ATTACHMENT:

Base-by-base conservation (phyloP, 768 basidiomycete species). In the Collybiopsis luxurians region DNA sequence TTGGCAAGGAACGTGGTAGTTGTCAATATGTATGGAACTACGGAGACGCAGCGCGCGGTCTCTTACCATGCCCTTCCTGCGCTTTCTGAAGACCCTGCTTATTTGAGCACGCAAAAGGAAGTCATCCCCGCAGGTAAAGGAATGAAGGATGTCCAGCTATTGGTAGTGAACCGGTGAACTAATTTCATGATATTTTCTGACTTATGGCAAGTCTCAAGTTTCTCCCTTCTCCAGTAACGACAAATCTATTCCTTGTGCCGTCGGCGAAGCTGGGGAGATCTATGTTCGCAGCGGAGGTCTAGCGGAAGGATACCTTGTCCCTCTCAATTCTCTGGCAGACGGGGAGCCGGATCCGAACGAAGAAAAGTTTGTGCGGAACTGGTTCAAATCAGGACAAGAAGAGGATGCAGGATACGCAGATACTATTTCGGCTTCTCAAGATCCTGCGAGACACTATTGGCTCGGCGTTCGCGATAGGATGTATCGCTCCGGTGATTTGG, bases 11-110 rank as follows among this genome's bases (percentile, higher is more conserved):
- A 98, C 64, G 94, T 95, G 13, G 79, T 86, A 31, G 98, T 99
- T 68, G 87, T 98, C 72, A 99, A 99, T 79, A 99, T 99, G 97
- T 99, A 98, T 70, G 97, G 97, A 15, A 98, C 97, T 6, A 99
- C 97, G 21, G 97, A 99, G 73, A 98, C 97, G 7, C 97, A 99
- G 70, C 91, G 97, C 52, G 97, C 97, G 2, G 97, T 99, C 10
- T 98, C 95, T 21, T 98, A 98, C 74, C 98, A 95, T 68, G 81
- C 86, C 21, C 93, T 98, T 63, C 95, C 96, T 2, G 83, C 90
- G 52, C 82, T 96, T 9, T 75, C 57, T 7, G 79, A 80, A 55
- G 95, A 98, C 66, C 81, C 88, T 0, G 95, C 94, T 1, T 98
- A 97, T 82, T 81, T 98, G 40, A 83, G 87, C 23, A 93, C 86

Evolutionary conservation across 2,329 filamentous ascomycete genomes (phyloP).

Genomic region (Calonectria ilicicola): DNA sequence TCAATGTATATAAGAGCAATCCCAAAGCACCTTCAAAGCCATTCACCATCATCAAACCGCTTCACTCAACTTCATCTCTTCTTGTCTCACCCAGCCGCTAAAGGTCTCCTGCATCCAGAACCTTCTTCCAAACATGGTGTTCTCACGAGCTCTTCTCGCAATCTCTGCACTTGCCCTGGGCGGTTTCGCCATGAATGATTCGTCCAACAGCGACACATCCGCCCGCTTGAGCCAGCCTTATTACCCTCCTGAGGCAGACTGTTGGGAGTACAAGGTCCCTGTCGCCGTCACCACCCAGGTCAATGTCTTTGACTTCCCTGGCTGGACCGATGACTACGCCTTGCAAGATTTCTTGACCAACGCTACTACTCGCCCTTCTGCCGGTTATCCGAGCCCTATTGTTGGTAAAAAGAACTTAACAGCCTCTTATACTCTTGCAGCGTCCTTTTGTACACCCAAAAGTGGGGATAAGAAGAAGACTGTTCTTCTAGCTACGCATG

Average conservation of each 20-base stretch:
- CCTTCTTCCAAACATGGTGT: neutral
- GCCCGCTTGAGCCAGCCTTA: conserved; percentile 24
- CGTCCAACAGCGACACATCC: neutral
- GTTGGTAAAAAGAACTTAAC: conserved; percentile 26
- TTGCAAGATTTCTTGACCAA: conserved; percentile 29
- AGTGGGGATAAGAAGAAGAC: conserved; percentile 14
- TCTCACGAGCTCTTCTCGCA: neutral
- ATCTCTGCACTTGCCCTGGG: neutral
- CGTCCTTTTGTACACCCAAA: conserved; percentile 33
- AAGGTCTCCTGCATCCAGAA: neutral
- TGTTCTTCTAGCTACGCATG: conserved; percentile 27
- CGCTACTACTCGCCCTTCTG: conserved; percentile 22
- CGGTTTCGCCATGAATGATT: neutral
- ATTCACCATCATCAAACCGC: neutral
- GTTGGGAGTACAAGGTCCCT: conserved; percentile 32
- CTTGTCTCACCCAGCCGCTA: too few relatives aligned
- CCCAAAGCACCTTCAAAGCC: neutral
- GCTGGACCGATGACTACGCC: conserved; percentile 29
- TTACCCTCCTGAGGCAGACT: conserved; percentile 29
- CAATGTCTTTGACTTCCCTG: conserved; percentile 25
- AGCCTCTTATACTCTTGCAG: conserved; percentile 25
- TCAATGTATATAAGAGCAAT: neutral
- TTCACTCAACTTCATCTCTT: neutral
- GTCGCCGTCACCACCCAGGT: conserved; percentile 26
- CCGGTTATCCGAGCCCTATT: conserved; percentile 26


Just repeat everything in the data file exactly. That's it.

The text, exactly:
Base-by-base conservation (phyloP, 768 basidiomycete species). In the Collybiopsis luxurians region DNA sequence TTGGCAAGGAACGTGGTAGTTGTCAATATGTATGGAACTACGGAGACGCAGCGCGCGGTCTCTTACCATGCCCTTCCTGCGCTTTCTGAAGACCCTGCTTATTTGAGCACGCAAAAGGAAGTCATCCCCGCAGGTAAAGGAATGAAGGATGTCCAGCTATTGGTAGTGAACCGGTGAACTAATTTCATGATATTTTCTGACTTATGGCAAGTCTCAAGTTTCTCCCTTCTCCAGTAACGACAAATCTATTCCTTGTGCCGTCGGCGAAGCTGGGGAGATCTATGTTCGCAGCGGAGGTCTAGCGGAAGGATACCTTGTCCCTCTCAATTCTCTGGCAGACGGGGAGCCGGATCCGAACGAAGAAAAGTTTGTGCGGAACTGGTTCAAATCAGGACAAGAAGAGGATGCAGGATACGCAGATACTATTTCGGCTTCTCAAGATCCTGCGAGACACTATTGGCTCGGCGTTCGCGATAGGATGTATCGCTCCGGTGATTTGG, bases 11-110 rank as follows among this genome's bases (percentile, higher is more conserved):
- A 98, C 64, G 94, T 95, G 13, G 79, T 86, A 31, G 98, T 99
- T 68, G 87, T 98, C 72, A 99, A 99, T 79, A 99, T 99, G 97
- T 99, A 98, T 70, G 97, G 97, A 15, A 98, C 97, T 6, A 99
- C 97, G 21, G 97, A 99, G 73, A 98, C 97, G 7, C 97, A 99
- G 70, C 91, G 97, C 52, G 97, C 97, G 2, G 97, T 99, C 10
- T 98, C 95, T 21, T 98, A 98, C 74, C 98, A 95, T 68, G 81
- C 86, C 21, C 93, T 98, T 63, C 95, C 96, T 2, G 83, C 90
- G 52, C 82, T 96, T 9, T 75, C 57, T 7, G 79, A 80, A 55
- G 95, A 98, C 66, C 81, C 88, T 0, G 95, C 94, T 1, T 98
- A 97, T 82, T 81, T 98, G 40, A 83, G 87, C 23, A 93, C 86

Evolutionary conservation across 2,329 filamentous ascomycete genomes (phyloP).

Genomic region (Calonectria ilicicola): DNA sequence TCAATGTATATAAGAGCAATCCCAAAGCACCTTCAAAGCCATTCACCATCATCAAACCGCTTCACTCAACTTCATCTCTTCTTGTCTCACCCAGCCGCTAAAGGTCTCCTGCATCCAGAACCTTCTTCCAAACATGGTGTTCTCACGAGCTCTTCTCGCAATCTCTGCACTTGCCCTGGGCGGTTTCGCCATGAATGATTCGTCCAACAGCGACACATCCGCCCGCTTGAGCCAGCCTTATTACCCTCCTGAGGCAGACTGTTGGGAGTACAAGGTCCCTGTCGCCGTCACCACCCAGGTCAATGTCTTTGACTTCCCTGGCTGGACCGATGACTACGCCTTGCAAGATTTCTTGACCAACGCTACTACTCGCCCTTCTGCCGGTTATCCGAGCCCTATTGTTGGTAAAAAGAACTTAACAGCCTCTTATACTCTTGCAGCGTCCTTTTGTACACCCAAAAGTGGGGATAAGAAGAAGACTGTTCTTCTAGCTACGCATG

Average conservation of each 20-base stretch:
- CCTTCTTCCAAACATGGTGT: neutral
- GCCCGCTTGAGCCAGCCTTA: conserved; percentile 24
- CGTCCAACAGCGACACATCC: neutral
- GTTGGTAAAAAGAACTTAAC: conserved; percentile 26
- TTGCAAGATTTCTTGACCAA: conserved; percentile 29
- AGTGGGGATAAGAAGAAGAC: conserved; percentile 14
- TCTCACGAGCTCTTCTCGCA: neutral
- ATCTCTGCACTTGCCCTGGG: neutral
- CGTCCTTTTGTACACCCAAA: conserved; percentile 33
- AAGGTCTCCTGCATCCAGAA: neutral
- TGTTCTTCTAGCTACGCATG: conserved; percentile 27
- CGCTACTACTCGCCCTTCTG: conserved; percentile 22
- CGGTTTCGCCATGAATGATT: neutral
- ATTCACCATCATCAAACCGC: neutral
- GTTGGGAGTACAAGGTCCCT: conserved; percentile 32
- CTTGTCTCACCCAGCCGCTA: too few relatives aligned
- CCCAAAGCACCTTCAAAGCC: neutral
- GCTGGACCGATGACTACGCC: conserved; percentile 29
- TTACCCTCCTGAGGCAGACT: conserved; percentile 29
- CAATGTCTTTGACTTCCCTG: conserved; percentile 25
- AGCCTCTTATACTCTTGCAG: conserved; percentile 25
- TCAATGTATATAAGAGCAAT: neutral
- TTCACTCAACTTCATCTCTT: neutral
- GTCGCCGTCACCACCCAGGT: conserved; percentile 26
- CCGGTTATCCGAGCCCTATT: conserved; percentile 26